Examining trans monster metaphors in cinema, Dorian Park Wang ’23 shared a Brace Center for Gender Studies presentation on trans “monstrosity” in Hollywood. Park Wang recounted the prejudiced portraits of queer people in old movies and analyzed three metaphors of the deprivation of queer people’s identity in film: “Frankenstein” (1931), “Psycho” (1960), and “The Silence of the Lambs” (1991).
Stemming from the question “What is a monster?”, Park Wang looked into the adjectives associated with depictions of monsters. The descriptions fell into two major categories of interior adjectives, such as “scary,” “cruel,” and “queercoded” and exterior adjectives, like “mutated,” “deformed,” and “ugly.” Observing how these traits are illustrated in the film industry, specifically old-Hollywood, Park Wang developed the theoretical framework of the presentation: The Grotesque and The Abject.
“The Grotesque, I defined it as a body defined through sights of abjection or orifices and convexities through transgression of life and death and individual collective boundaries. The Abject is sort of built on this previous notion of The Grotesque so it’s defined as the specific reaction or the response to a grotesque figure,” said Park Wang.
Park Wang then delivered three metaphors that illustrated transphobia in the early film industry and how they showcased themes of Grotesque against Abject. The Frankenstein metaphor is located in surgical procedures as transgression and modifications of one’s body. The Skin/Clothes metaphor elaborated on how shedding of clothing is portrayed and utilized in films, focusing on the reorientation of bodily topography, according to Park Wang. For each metaphor, Park Wang used clips from classic horror movies to show the lack of acknowledgment of the queer figures in the industry.
“We see this dramatic shedding of clothing to reveal some sort of ‘sexed truth.’ As we saw this, this sort of response to it that is of shock and fear, for that abject—the trans character. And in this scene when hollywood-men comes in all guns ablazing, metaphorically, and sort of strips Norman Bates of this exterior gender presentation—this is a reveal, this is less of an invitation for the viewer to identify with Norman Bates but rather a sort of movement of the audience into the place of the viewer that is meant to be horrified, that is meant to be shocked, ” said Park Wang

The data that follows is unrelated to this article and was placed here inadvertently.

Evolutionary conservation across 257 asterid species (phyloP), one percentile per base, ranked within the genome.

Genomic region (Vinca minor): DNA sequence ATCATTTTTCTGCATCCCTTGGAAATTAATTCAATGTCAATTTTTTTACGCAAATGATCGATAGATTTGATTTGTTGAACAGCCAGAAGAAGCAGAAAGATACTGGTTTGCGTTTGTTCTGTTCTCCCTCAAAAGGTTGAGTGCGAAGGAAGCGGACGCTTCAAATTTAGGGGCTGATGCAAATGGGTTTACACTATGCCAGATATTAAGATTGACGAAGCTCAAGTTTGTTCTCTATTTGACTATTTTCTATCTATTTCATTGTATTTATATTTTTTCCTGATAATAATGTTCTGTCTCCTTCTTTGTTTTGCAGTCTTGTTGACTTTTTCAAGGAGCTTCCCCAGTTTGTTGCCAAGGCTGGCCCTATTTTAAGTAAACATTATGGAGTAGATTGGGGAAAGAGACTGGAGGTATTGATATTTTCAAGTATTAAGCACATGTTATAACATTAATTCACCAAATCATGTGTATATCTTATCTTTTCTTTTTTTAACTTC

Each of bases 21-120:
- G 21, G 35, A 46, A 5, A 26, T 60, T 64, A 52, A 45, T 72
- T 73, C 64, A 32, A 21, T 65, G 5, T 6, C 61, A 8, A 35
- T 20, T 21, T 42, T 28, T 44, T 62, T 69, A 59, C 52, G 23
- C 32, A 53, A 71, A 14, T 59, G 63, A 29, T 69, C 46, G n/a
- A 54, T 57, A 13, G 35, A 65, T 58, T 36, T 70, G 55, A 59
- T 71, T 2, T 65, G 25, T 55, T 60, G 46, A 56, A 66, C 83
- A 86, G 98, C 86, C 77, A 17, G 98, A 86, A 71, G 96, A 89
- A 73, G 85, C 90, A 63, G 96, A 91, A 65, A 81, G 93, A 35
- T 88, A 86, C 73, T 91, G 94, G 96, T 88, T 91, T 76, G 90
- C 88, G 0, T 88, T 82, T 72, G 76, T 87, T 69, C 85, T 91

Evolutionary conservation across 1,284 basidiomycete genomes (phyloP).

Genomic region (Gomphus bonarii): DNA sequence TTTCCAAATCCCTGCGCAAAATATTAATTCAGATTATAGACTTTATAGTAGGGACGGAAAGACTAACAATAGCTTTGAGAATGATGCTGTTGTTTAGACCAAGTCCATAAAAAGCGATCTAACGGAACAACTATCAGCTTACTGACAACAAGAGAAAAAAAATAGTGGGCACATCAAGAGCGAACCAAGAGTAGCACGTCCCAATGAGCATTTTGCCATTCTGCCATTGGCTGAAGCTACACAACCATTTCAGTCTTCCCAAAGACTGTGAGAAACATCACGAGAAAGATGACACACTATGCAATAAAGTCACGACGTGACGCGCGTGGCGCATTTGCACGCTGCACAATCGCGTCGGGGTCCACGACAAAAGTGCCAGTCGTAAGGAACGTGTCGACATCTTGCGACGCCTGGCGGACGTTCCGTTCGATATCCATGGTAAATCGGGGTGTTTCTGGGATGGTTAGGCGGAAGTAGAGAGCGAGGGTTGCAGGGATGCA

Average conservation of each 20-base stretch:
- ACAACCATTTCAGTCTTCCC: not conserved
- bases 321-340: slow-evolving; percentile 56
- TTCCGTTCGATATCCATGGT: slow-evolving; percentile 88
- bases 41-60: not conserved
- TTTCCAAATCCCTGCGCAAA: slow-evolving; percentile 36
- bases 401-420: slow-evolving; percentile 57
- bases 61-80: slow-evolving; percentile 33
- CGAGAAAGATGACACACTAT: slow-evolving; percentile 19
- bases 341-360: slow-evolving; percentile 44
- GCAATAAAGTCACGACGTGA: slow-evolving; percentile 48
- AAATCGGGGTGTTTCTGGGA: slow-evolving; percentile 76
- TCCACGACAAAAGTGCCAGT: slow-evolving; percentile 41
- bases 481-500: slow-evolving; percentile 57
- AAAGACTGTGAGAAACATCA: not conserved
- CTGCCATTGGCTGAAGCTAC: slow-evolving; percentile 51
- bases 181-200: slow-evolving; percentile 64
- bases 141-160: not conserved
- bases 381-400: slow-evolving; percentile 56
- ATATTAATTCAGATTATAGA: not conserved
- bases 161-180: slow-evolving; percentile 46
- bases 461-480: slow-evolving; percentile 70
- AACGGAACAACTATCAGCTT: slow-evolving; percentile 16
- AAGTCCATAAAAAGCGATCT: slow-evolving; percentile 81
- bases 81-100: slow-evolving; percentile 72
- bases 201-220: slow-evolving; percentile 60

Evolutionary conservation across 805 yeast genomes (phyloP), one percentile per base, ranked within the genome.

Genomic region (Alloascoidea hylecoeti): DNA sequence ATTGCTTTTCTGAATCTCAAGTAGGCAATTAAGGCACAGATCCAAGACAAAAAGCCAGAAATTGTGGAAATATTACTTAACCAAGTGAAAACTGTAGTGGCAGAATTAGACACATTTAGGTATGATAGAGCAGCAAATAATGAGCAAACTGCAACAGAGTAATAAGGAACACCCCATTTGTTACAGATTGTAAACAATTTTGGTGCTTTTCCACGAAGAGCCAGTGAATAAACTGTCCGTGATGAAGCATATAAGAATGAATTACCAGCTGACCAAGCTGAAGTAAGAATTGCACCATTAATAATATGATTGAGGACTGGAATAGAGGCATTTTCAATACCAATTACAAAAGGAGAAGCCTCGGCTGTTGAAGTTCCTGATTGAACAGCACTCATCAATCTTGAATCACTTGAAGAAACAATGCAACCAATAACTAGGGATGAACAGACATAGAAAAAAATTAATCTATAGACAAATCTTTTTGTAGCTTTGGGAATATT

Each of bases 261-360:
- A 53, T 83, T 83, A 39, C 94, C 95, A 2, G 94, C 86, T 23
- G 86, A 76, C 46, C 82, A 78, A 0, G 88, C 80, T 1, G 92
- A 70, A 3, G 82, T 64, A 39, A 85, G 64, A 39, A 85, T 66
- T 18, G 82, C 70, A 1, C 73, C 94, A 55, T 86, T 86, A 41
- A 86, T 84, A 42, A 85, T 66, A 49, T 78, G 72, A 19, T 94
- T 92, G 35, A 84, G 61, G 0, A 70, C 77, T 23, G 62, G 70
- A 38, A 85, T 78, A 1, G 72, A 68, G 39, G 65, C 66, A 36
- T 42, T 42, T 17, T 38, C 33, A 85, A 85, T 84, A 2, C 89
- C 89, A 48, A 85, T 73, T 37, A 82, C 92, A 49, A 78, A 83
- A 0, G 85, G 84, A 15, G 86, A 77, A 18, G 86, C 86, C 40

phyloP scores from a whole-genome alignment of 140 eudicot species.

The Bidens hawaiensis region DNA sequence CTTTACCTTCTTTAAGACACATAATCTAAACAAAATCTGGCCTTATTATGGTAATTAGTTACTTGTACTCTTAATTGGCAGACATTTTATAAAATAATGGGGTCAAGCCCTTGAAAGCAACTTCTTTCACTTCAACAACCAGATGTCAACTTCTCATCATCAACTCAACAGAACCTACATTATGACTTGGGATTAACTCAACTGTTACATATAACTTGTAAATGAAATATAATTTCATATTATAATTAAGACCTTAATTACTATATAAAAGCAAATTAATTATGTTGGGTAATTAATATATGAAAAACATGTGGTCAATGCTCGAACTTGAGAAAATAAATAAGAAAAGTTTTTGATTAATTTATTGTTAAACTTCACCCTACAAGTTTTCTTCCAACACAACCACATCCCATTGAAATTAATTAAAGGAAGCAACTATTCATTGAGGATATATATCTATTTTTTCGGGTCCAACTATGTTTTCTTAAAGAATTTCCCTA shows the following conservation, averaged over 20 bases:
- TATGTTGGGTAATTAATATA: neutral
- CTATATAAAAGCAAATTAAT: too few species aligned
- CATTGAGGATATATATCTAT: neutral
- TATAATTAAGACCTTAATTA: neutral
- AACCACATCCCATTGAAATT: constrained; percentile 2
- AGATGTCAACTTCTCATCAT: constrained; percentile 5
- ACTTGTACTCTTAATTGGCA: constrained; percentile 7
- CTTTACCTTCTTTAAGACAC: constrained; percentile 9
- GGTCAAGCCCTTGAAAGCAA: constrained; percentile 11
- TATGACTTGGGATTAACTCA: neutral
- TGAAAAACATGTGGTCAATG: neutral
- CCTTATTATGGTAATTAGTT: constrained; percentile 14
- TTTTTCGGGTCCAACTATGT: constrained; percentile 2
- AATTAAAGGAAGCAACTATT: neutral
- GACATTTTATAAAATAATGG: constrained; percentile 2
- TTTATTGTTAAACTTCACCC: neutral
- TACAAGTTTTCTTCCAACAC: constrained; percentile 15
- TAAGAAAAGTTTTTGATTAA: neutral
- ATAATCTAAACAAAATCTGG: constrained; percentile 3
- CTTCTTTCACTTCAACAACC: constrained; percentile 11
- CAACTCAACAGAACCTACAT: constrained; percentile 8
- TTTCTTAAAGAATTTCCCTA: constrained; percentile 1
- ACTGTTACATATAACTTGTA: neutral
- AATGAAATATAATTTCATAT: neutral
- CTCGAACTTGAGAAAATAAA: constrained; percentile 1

Park Wang continued, “In these old films, we see a lot of these gender nonconforming figures, we see a lot of these queer-coded figures, threatened with violence. We see queer characters just go through really traumatic experiences without even a verbal or outright explicit acknowledgment of their queerness, and it is the silence that really exacerbated from the ’30s to the ’60s by the Hays Code.”
Dr. Marissa Schwalm, Park Wang’s former English instructor and Brace fellow faculty advisor, took note of the amount of effort that Park Wang has put in for the presentation. She was impressed by Park Wang’s intricate ideas and abilities to transform research on films and gender into a larger conversation for the Andover community.
“This has been a tremendous amount of work, research, watching movies, reading endless theory both in terms of film studies and beyond. And so I think it’s really fantastic to see how Dorian has taken this idea that’s really intricate and involved in the written piece… and was able to translate it to a larger conversation for us so that we can see how those intersections are really present in our lives,” said Schwalm.
Darla Moody ’24, resonating with the presentation and personal experiences, expressed that the topic of queer monstrosity in cinematic productions is essential as many people ignore it when watching films.
Moody said, “I do know for a fact that a lot of the cis-people around me have not and probably would not agree to go to this presentation or watch it because they’re the ones who get me to watch these movies full of transphobia saying like “oh this is a great movie, it’s a classic, it’s great you should watch it, let’s watch it together.” And then I am sitting there uncomfortable and they’re sitting there chilling. So it’s proof we need these presentations to exist to bring this topic to people who it doesn’t affect personally.”
Similarly, Sakina Cotton ’24 regarded the topic as essential and appreciated the fact that Park Wang made the thoughtful and profound discussion easily comprehensible for the audience.
“And I think that the degrees that Dorian covered were really in depth, but delivered in a way that was easy to understand. I thought it was just a profound point in what messages are being portrayed and is a great critique of what the Hollywood industry has ingrained in the media that it publishes,” said Cotton.
Editor’s Note: Dorian Park Wang ’23 is an Arts Associate for The Phillipian